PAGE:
Nestled in a playground near my apartment is a Little Free Library, to which I frequently contribute, and from which I frequently borrow, although I’ve yet to return any of the borrowed books. The other day I found a copy of Greene’s truly funny novel about Henry Pulling’s adventures with his Aunt Augusta, which I’ve been meaning to read for quite some time. Treasure!

Henry, a retired banker, single and childless, devotes the evening of his life (at his age, more like the late afternoon) to cultivating dahlias in the garden of his quiet suburban London home. He has never traveled further than Brighton, never been in love, never done anything wrong.

But within a week of meeting his 75-year-old Aunt Augusta at his mother’s funeral, Henry finds himself on the Orient Express to Istanbul, smoking pot in a first class car with a pregnant American hippie whose father is a CIA agent, and wondering what his Aunt is smuggling into Turkey, and for what purpose. He’s also just learned from his aunt that his mother was, in fact, his step-mother.

Who then is his mother? A girl who refused to marry Henry’s father, is all that Augusta will say, but a clever reader will eventually put the clues together to discover Henry’s true parentage.

Aunt Augusta is one of Greene’s great characters (avoid the film version which, despite Maggie Smith’s Augusta, is a mess of Hollywood happy-ever-after). Augusta has led, and still leads, such a life that she envies no one, despite her frequent experiences with destitution. With Henry, she travels to Paris, Istanbul, Boulogne, and a small town in Paraguay. In her wake follows the faithful Wordsworth, a hotel doorman from Freetown, Sierra Leone, whom she has taken as a lover and then discarded when her one true love reappears.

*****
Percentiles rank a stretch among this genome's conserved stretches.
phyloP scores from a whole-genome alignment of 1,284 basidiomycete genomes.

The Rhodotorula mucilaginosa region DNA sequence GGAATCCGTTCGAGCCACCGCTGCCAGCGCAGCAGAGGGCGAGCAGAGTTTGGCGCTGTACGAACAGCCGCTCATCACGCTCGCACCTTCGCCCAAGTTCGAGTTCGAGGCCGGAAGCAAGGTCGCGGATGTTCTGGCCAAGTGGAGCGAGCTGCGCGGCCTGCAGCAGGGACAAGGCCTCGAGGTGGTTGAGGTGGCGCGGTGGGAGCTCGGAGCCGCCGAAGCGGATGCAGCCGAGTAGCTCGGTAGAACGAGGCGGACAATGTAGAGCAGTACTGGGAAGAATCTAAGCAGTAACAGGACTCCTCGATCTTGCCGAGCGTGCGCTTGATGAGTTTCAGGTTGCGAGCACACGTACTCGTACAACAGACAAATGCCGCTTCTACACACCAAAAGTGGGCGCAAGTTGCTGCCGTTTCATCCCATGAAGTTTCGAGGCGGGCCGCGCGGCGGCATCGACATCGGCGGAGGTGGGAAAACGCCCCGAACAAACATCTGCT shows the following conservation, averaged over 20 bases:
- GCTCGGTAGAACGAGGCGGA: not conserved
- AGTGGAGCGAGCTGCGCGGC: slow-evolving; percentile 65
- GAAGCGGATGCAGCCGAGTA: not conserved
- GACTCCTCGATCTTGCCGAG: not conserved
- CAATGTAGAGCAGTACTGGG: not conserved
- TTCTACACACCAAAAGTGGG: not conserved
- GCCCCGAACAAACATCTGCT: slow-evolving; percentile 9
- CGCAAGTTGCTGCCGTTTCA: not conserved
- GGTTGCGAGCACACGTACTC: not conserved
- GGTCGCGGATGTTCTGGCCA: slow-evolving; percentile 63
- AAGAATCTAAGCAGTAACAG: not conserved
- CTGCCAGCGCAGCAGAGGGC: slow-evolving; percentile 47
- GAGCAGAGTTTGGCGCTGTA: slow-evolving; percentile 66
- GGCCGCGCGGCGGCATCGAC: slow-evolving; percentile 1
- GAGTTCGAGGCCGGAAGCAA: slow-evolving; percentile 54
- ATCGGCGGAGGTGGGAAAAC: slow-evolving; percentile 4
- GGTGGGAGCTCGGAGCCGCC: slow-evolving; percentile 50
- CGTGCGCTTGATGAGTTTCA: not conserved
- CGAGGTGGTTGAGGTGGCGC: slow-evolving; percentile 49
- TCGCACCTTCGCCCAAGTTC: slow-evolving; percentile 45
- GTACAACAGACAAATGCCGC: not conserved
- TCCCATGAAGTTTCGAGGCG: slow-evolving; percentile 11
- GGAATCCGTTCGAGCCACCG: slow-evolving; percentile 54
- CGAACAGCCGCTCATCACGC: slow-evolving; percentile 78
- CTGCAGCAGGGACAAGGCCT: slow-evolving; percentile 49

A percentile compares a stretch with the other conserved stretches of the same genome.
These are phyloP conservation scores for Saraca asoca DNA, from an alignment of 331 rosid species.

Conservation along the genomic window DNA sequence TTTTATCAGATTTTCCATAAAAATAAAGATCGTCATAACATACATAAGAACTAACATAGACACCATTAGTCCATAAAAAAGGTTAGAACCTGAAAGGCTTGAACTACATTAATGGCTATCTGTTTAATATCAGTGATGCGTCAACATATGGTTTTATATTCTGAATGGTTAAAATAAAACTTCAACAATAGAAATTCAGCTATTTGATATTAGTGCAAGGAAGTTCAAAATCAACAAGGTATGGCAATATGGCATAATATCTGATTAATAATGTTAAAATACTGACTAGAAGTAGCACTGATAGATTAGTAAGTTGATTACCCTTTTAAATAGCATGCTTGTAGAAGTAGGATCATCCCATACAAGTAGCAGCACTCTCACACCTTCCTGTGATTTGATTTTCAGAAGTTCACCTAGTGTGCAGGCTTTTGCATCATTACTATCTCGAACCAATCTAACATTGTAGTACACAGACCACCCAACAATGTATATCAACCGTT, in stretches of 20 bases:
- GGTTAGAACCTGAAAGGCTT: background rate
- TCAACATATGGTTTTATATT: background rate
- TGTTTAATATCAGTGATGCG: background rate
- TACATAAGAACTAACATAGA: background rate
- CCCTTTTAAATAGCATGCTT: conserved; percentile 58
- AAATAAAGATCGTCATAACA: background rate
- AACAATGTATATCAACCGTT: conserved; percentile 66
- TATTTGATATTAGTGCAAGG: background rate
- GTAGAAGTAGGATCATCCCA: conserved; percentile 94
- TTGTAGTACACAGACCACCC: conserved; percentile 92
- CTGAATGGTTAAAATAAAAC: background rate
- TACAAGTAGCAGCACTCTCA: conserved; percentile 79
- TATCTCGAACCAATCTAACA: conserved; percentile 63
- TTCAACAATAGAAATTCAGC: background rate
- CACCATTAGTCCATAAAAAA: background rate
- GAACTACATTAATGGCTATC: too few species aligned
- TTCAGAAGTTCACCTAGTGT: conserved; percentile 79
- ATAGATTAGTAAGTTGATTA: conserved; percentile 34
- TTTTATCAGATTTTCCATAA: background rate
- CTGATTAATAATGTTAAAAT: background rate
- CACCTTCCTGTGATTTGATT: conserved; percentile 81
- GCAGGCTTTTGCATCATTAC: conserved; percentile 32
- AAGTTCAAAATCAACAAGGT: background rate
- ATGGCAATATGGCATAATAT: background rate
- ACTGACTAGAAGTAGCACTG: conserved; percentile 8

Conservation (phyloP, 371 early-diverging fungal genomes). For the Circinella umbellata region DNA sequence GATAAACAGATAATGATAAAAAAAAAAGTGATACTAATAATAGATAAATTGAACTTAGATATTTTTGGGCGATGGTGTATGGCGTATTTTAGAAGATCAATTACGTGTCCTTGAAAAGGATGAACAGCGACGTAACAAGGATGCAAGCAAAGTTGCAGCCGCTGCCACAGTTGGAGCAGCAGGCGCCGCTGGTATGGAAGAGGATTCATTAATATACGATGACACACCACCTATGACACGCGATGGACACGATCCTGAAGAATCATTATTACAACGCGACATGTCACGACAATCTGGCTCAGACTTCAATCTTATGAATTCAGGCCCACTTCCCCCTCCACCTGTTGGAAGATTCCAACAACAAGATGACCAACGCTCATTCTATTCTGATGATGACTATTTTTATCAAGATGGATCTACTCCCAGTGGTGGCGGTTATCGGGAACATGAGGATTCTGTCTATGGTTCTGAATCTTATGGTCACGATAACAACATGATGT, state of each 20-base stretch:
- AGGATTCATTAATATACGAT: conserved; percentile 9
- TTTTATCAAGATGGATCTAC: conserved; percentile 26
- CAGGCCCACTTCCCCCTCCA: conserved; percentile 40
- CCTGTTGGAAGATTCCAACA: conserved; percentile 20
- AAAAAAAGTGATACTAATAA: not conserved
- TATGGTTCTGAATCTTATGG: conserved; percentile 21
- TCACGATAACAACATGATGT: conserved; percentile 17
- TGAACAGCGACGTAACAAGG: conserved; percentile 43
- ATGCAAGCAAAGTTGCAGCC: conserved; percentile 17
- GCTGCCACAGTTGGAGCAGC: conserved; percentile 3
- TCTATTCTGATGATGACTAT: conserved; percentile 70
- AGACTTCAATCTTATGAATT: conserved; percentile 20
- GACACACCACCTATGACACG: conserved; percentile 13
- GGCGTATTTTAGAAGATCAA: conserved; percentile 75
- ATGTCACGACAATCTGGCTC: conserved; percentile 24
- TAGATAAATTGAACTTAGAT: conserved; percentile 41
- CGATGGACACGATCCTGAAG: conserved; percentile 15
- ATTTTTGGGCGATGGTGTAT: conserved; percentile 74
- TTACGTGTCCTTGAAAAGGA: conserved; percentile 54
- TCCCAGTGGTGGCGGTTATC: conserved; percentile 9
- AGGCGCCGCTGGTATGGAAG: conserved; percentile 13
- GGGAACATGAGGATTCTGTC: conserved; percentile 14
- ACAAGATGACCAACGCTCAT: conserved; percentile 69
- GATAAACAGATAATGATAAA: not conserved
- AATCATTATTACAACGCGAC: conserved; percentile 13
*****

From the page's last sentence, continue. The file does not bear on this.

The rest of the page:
Poor Henry. As he learns more about his aunt’s life, he soon realizes how she has made her way as a prostitute, smuggler, embezzler, art thief, and mistress, none of which she sees as wrong. She explains that she prefers the unsettled life, with death waiting around every corner, because it keeps her senses on edge. She belittles Henry’s yearning for his dahlias, which, for her, represent a smooth path with no mental or physical challenges. In a word, dull.

Augusta reminds me a bit of Patrick Dennis’s Auntie Mame, who also lives on the edge of life, but without all the illegal shenanigans. But where Mame at her lowest point falls in love with a wealthy man who saves her from the worst of the Depression, Augusta falls in love with a thief and eventual war criminal who steals all her money and then abandons her. What does she do? For decades she keeps that candle burning for Mr. Visconti and puts Henry and Wordsworth in danger so that she can help her lover start his smuggling business in Paraguay.

Put that way, I find it hard to admire Henry’s aunt. But Greene makes us love her despite her amoral view of life. She is not just clever, she understands human nature, and she nearly always knows how to get herself and those she loves out of trouble.

Eventually Henry must decide if his future lies with his aunt or his dahlias. It amazed me that I wanted him to choose both.

Posted in Adventure, Fiction, Humorous, Travel book | Tagged | Leave a comment

Cymbeline 1: The Wager

Imogen and Posthumus, by John Faed (1819-1902)

Imogen and Posthumus, by John Faed (1819-1902)

Act I: Ancient Britain. King Cymbeline has remarried, and his current wife (“the Queen”) hopes to wed Cloten, her son by a previous marriage, to Cymbeline’s heir, his daughter Imogen.

Cloten, however, is a braggart whom all at court, except his mother and Cymbeline, know is “a thing/Too bad for bad report”. Cloten strikes me as oafish, but not so very bad, yet it’s still early. I’ll keep an eye on him.

To complicate matters, Imogen has just married the orphaned Posthumus Leonatus. Posthumus has been banished, Imogen is to be locked away, the Queen has started gathering herbal poisons, and Cymbeline flies into a rage when he sees the unhappy Imogen and Posthumus embracing before their separation.

During his exile in Rome, Posthumus brags to Iachimo of his wife’s beauty and constancy, and the inevitable wager ensues. Iachimo claims no woman can resist his charms, Posthumus says Imogen could, and the rest follows. Act I ends with Iachimo trying to bed Imogen by alleging her husband’s unfaithfulness. Imogen’s offended, Iachimo apologizes, she forgives and agrees to keep a trunk for him while he is in Gaul. Her emotional 180 is odd, but perhaps is intended to reveal innocent trust.

Curtain drops on Act I.